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42

same logic as previously discussed. Velocity and acceleration are increasingly more sensitive directional indicators: the slightest variation in price movement will cause the acceleration to reverse. It is an indicator of great value when it is used selectively.

OTHER RATE-OF-CHANGE INDICATORS Projected Crossovers

If moving averages can successfully be used to identifj the trend direction, it follows that a projection of the moving average will be valuable in anticipating when the trends will change, if a moving average trading strategj used a single trend, the price at which the standard N-dsy moving average line would cross the price CPl is

sum of last A - I prices

(/V-l)

To calculate the price a.t which two moving averes would cross requires the following: iVx(sum of last iV- \ prices) - At x (sum of last At - I prices)

where iV and M are the lengths of the two moving averages "

The projected crossover price is most useful when it is likely that a trend change wiU occur within a few days, that is, when the two moving averages begin converging and becotne close in value. Acting on the expected price would give the trader a reat advantage in order execution. A plot of this, however, may not be much difiFerent than a simple reLztWe strength measurement. The difference between the price and the moving average line constitutes the relative strength.

The change in the projected crossover is considered a more valuable tool by Lambert. He creates a Market Direction Indicator (MDI) with the following formula:

1 lOO X (crossover price ,,0 crossover price.ojĄ) ~ average of past 2 days prices

The point at which the MDI crosses the zero line moving hiier is a buy signal, and the point at which it crosses moving lower is a sell signal.

Combining aTrend and Oscillator Directional Parabolic Syxtem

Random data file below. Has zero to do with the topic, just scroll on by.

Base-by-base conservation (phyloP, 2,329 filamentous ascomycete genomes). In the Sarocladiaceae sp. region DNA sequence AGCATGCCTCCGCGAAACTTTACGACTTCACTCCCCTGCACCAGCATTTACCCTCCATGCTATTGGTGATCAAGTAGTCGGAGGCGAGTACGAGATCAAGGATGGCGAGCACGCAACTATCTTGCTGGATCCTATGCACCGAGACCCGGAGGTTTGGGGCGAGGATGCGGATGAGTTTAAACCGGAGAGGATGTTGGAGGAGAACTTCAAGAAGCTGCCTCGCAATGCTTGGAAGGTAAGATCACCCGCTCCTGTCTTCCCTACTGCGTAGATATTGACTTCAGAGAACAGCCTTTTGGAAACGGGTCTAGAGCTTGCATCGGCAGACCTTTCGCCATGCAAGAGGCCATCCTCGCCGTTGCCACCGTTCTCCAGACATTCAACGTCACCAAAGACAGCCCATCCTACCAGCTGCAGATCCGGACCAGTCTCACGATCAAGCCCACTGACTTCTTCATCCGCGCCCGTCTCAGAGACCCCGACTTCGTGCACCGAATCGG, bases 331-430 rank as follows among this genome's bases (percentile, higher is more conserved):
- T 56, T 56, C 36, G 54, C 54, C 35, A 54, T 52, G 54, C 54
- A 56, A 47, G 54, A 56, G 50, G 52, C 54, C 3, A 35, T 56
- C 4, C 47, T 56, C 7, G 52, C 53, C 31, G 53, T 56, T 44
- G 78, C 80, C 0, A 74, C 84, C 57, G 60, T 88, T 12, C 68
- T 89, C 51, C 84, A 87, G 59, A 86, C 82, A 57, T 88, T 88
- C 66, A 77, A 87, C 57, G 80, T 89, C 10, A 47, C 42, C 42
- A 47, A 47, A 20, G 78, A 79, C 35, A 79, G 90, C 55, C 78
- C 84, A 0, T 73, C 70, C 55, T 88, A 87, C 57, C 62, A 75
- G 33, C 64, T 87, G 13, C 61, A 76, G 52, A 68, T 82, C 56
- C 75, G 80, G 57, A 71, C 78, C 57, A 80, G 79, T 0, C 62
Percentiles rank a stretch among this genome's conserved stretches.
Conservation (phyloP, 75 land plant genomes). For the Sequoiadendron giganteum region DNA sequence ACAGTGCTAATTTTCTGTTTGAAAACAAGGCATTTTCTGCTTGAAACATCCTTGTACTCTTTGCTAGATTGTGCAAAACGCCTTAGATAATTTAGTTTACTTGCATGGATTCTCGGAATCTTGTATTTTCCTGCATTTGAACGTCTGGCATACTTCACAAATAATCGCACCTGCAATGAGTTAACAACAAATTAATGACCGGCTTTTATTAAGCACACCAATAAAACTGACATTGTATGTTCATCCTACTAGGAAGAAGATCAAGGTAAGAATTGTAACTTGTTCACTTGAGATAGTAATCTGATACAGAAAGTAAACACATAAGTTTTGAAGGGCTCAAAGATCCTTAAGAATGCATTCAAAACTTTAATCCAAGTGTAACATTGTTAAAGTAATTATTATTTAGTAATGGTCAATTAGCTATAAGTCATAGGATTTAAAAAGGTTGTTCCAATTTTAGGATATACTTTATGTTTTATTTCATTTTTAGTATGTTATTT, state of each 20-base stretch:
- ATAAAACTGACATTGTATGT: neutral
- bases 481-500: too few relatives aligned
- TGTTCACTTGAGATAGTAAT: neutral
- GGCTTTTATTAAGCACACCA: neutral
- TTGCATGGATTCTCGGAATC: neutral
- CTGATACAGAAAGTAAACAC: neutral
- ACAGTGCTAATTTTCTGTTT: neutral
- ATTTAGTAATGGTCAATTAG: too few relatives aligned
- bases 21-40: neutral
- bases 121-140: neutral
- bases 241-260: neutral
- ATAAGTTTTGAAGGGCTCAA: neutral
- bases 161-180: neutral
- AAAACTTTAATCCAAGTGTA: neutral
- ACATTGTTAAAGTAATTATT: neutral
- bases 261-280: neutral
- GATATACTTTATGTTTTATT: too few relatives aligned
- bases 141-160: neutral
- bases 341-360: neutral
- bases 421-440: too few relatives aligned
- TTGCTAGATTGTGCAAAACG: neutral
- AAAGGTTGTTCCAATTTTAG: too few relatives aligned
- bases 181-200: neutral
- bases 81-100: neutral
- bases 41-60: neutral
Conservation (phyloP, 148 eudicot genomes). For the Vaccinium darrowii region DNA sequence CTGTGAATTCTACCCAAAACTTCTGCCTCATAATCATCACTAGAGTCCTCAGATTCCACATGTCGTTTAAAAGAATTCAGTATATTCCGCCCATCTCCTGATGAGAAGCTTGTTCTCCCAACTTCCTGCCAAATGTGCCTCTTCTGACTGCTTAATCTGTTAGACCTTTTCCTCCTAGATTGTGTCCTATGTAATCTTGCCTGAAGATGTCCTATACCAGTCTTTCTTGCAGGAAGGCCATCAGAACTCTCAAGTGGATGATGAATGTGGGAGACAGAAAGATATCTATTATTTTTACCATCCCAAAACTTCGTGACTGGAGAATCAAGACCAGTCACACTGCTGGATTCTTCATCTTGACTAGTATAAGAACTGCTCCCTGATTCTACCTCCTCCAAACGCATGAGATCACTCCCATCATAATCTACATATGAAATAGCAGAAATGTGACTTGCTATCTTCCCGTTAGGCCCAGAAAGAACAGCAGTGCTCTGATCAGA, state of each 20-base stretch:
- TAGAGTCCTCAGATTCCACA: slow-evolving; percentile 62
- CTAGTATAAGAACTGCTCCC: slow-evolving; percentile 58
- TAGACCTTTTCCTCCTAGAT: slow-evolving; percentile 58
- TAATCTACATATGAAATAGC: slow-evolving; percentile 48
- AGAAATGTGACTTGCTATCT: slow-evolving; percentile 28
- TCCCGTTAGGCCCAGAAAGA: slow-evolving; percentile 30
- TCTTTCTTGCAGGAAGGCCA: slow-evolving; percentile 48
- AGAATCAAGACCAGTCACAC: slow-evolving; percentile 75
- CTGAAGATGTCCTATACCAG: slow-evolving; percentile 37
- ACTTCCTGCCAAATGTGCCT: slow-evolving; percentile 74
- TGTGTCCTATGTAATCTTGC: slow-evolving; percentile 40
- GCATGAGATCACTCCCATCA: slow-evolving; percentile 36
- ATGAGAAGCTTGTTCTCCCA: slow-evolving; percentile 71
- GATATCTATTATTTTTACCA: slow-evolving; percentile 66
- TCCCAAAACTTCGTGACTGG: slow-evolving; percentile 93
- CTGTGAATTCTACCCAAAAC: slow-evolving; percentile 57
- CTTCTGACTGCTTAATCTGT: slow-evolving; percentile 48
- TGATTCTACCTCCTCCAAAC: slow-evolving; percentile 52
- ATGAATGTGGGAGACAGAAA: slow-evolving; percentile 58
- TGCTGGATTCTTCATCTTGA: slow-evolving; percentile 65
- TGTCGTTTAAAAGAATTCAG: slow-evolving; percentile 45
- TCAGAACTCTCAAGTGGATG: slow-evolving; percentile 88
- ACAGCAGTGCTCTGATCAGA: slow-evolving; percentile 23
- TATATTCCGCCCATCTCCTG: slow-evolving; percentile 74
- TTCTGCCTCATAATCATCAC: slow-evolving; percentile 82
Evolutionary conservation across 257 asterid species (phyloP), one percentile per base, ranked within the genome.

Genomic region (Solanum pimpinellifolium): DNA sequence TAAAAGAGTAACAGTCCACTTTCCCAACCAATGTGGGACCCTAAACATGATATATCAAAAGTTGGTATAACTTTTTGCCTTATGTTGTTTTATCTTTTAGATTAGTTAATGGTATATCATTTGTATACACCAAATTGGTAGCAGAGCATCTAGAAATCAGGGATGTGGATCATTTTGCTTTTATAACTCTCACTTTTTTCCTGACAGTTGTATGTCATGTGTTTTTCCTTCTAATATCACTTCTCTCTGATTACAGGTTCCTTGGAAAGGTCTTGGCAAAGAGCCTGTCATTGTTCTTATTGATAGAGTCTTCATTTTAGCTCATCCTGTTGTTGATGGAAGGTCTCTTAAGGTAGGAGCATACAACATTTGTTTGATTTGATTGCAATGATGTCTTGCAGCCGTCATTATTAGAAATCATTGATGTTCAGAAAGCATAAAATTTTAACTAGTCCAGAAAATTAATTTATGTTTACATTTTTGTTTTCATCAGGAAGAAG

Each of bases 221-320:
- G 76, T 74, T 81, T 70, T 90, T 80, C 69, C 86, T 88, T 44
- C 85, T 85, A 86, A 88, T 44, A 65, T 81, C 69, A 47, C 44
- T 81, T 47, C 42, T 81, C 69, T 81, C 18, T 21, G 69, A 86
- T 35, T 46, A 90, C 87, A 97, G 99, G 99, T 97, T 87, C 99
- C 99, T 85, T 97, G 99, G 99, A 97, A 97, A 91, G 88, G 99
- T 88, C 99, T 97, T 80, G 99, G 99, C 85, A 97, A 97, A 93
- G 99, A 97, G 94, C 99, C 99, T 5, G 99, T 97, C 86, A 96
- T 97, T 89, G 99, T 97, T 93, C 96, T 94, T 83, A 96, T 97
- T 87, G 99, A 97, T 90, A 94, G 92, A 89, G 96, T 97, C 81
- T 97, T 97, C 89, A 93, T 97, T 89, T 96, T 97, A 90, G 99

The LHrectionai ParaboUc Syrfem* is a combination of two of Wilders weU-known tech-nlques. Directional Movement and the Parabolic TimeyPrice System. Directional Movement is covered fully in Chapter 23- It gained popularity as a method of selecting the commodi-

" Donald R. Lambert, "The Market Directional indicator," lbnical Analysis of Stocks G Commodtttes (November/December 1983). This article also contains a BASIC computer prcram to calculate the MDI " J. Welles WUder, Jr.. Chart li-atitng Workshop 19 (TreiKl Research. Greensboro, NC. 1980)

ties that were most likely candidates for trend-following sjstems. The Parabolic Time/Price System is covered in Chapter 17 (Additive Techniques"). Although a full reading of both techniques are necessarj, the essence of the combined sjstems can be understood with the following definitions:

+DI14 The 14-dsy upward Directional Index

-DI 14 The 14-dsy downward Directional Index

ADX The average Directional Movement Index

DPS The Directional Parabolic stop

Although shown as -D114, the downward Directional Index is a positive number based on the sum of those



dajs that closed lower. The ADX is a ratio of those days that closed higher with those that closed lower over the past 14 dajs. The ADX is an oscillator based on the scaled ratio of +DI/-DI. The two sjstems combine according to the following rules:

1. If the ADX is up (the +DM14 is greater than the -DM14), take only long Parabolic Sjstem trades; if the ADX is down, take only short trades.